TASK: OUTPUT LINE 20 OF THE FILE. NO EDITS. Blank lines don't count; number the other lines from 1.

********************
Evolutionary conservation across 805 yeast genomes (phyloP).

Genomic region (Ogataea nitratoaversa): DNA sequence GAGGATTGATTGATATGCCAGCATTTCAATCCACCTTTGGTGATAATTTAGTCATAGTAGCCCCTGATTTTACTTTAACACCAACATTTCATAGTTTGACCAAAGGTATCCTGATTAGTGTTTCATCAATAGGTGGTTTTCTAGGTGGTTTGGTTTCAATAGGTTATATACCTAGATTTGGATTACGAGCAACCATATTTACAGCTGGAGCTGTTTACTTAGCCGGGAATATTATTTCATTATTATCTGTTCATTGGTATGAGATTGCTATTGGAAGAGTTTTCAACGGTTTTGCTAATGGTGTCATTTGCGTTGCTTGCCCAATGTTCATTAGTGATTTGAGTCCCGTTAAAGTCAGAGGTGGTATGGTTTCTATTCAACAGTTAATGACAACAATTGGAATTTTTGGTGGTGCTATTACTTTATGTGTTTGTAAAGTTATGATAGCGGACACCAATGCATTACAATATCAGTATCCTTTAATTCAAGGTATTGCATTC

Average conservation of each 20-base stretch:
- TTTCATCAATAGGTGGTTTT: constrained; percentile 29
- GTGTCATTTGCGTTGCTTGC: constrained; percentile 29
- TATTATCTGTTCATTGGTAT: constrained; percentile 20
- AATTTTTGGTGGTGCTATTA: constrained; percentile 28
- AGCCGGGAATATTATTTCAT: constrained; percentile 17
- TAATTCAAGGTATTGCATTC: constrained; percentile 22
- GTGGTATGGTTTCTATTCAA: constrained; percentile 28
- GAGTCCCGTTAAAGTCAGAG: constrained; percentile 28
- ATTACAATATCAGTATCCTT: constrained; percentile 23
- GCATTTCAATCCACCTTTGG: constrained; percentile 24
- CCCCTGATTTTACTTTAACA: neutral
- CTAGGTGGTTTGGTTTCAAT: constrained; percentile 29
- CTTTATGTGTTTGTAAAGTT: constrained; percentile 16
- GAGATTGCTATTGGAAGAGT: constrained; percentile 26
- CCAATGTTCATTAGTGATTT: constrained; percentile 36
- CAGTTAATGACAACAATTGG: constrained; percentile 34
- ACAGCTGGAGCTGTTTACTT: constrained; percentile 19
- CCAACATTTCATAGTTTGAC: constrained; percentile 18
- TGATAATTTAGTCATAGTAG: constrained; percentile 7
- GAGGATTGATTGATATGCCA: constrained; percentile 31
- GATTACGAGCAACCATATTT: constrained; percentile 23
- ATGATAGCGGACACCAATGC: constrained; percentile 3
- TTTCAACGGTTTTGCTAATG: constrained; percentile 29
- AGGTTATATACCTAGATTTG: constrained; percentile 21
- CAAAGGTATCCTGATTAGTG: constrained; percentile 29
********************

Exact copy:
- ACAGCTGGAGCTGTTTACTT: constrained; percentile 19